Wednesday, August 06, 2008

Strategic Trends 2007-2036

If you're looking for a reliable guide to the political, environmental, social, technological and social trends which will shape the world over the next 30 years, look no further than Strategic Trends, a rolling document produced by the MoD's Development, Concepts and Doctrine Centre (DCDC).

The latest iteration of this document emphasises the importance of global warming to a much greater extent than its 2003 predecessor. It also includes a short section on Non-Western perspectives, and now acknowledges that the growth of moral relativism is an important trend:

"Secularism and materialism are likely to grow in significance in an increasingly competitive, inter-connected world, reflecting trends that are already well established in the more developed regions. Meanwhile, cultural mixing, the pace of change and a rapid confluence of modern ideas and traditional values are likely to increase the trend towards moral relativism and increasingly pragmatic values. These developments will trigger responses from complex, traditionally defined communities, as well as among significant minorities, whic will seek the sanctuary provided by more rigid belief systems, including religious orthodoxy and doctrinaire political ideologies, such as popularism and Marxism," (p12).

However, in one respect, I think that the authors of the current document have failed to make an obvious connection between a couple of their observations. Firstly, consider this accurate analysis of the geopolitical significance of the Arctic:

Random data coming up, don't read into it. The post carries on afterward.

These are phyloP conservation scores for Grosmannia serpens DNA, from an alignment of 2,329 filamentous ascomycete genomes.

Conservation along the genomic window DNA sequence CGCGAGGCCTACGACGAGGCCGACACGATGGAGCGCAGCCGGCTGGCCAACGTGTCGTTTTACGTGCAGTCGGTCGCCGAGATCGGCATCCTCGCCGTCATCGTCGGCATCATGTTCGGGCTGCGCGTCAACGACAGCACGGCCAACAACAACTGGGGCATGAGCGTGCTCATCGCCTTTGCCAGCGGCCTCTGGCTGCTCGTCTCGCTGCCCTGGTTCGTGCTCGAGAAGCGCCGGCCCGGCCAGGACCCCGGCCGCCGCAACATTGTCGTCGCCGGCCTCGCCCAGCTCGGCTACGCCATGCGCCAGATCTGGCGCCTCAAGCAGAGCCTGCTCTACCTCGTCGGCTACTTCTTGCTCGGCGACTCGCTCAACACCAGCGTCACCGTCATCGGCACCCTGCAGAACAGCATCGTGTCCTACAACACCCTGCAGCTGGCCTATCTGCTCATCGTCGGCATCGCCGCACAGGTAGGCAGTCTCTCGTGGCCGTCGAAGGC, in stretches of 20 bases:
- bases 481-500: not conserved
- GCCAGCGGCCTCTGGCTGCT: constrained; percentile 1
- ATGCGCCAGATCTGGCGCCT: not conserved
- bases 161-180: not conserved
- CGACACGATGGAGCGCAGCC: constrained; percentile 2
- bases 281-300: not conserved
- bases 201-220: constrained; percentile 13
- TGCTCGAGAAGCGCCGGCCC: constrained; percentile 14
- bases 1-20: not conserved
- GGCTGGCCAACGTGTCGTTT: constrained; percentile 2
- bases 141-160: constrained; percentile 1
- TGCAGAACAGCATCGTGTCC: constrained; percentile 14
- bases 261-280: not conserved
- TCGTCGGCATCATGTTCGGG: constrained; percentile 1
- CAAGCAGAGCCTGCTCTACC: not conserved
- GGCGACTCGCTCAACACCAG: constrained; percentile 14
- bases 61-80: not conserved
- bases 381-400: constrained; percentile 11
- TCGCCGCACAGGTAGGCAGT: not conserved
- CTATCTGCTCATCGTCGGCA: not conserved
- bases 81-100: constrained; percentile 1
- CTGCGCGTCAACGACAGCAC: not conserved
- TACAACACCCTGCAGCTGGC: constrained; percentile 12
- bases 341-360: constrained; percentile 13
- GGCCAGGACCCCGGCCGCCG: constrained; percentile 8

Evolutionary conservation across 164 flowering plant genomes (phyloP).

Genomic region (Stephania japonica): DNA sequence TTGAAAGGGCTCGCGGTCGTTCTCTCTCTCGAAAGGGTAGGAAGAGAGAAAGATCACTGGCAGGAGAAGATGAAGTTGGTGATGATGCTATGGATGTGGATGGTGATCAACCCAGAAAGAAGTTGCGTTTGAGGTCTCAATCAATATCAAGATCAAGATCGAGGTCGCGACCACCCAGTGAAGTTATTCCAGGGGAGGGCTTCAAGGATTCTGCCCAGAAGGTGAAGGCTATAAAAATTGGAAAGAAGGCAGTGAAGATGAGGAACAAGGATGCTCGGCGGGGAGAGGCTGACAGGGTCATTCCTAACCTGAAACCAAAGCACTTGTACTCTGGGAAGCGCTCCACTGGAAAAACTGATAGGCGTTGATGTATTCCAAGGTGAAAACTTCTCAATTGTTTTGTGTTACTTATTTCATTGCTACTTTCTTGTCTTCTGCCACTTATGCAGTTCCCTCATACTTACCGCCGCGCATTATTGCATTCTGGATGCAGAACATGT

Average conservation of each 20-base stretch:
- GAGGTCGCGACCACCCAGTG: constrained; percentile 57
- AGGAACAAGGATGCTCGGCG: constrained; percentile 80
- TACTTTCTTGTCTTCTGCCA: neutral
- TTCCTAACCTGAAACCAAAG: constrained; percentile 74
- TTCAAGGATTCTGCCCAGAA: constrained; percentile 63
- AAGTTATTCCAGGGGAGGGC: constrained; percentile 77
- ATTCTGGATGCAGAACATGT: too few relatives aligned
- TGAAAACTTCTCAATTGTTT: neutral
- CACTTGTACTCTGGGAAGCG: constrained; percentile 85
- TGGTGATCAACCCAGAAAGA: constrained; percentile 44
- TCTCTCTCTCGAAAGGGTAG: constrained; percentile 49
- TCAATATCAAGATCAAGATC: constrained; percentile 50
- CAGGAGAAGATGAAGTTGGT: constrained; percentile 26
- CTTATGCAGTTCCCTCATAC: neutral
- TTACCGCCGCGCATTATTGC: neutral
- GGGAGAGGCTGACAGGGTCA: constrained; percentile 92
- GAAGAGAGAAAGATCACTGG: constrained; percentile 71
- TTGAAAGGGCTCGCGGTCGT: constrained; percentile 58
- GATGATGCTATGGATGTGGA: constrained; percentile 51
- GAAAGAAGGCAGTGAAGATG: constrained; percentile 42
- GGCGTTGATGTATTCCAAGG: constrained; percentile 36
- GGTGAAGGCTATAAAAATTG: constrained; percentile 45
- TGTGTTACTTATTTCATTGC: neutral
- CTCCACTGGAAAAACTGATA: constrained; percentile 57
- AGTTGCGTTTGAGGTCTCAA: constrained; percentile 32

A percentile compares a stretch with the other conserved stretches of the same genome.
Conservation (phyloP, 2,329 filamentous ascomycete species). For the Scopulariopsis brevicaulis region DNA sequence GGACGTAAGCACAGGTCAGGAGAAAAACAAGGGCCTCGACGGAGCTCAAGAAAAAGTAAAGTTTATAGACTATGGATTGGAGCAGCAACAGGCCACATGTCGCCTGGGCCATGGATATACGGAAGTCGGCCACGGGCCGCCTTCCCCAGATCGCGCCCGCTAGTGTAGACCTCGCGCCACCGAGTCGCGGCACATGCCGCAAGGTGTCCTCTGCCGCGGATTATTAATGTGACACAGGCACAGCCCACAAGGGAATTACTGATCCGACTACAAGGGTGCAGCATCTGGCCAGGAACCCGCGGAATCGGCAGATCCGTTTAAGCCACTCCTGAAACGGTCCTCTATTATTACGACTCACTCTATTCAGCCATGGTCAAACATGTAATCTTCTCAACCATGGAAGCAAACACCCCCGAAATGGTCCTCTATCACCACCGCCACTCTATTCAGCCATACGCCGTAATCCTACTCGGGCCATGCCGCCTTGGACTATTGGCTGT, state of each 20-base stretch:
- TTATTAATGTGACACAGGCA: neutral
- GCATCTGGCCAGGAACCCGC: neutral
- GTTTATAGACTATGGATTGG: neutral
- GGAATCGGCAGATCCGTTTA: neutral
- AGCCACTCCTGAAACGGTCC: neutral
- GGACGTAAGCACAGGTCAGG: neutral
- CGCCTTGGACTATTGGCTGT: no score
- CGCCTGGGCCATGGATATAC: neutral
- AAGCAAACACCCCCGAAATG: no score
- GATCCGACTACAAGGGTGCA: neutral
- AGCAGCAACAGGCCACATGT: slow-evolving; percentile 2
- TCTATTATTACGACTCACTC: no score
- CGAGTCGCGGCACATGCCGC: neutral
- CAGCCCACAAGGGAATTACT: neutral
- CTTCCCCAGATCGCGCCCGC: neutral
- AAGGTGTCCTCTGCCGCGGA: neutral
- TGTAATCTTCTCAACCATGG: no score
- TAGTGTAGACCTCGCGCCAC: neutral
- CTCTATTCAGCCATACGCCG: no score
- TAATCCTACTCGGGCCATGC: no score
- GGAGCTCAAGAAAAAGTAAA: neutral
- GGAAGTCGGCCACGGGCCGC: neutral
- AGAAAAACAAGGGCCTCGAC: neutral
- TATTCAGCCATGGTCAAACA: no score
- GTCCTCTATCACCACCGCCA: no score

"The US Geological Survey estimates that around 25% of the remaining global oil and gas reserves are likely to be located in the Arctic. Although the harsh climate and environmental restrictions currently militate against oil exploration and production in this region, Arctic warming is likely to be double the global average and this will significantly improve prospects for future exploitation. Petrochemical companies, aggressively developing new extraction technologies, are likely to pursue oil production, undeterred by current environmental limitations, constraints and concerns. The annual reduction in Arctic ice coverage is likely to continue, leading to the prospect of a year-round Northern sea route across the Arctic Ocean between continents and may culminate in a summer ice-free Arctic in the period 2040 to 2080. These routes will become strategically significant, offering shorter and more direct trade links between North America, Europe and Asia," (p26).

Secondly, it is noted that:

"Russia's significance and influence in Europe is likely to increase, reflecting its extensive natural resources, particularly in oil and gas, but its ability to exert direct leverage or leadership will be limited by its internal tensions, not least its acute demographic crisis, threats to stability from radical Islam and severe regional instability on its southern periphery. The failure of Russia to diversify its economy from a single sector based on energy, as a 'Saudi Arabia of the North', may result in stunted economic development and huge inequalities resulting in political stasis and the potential for instability and disorder. This tendency will be perpetuated by ongoing difficulties in generating a self-sustaining middle class, significant levels of civic responsibility and a socio-economic model based on the rule of law. A failure to overcome these problems is likely, given historic experience, to result in an increasingly authoritarian, overtly nationalistic posture, characterized by a highly regulated, but irregular and criminalized economic sector and poor democratic credentials," (p45).

And yet, on p5, the map of conflict points around the world does not suggest that the Arctic will be a region of potential military conflict...

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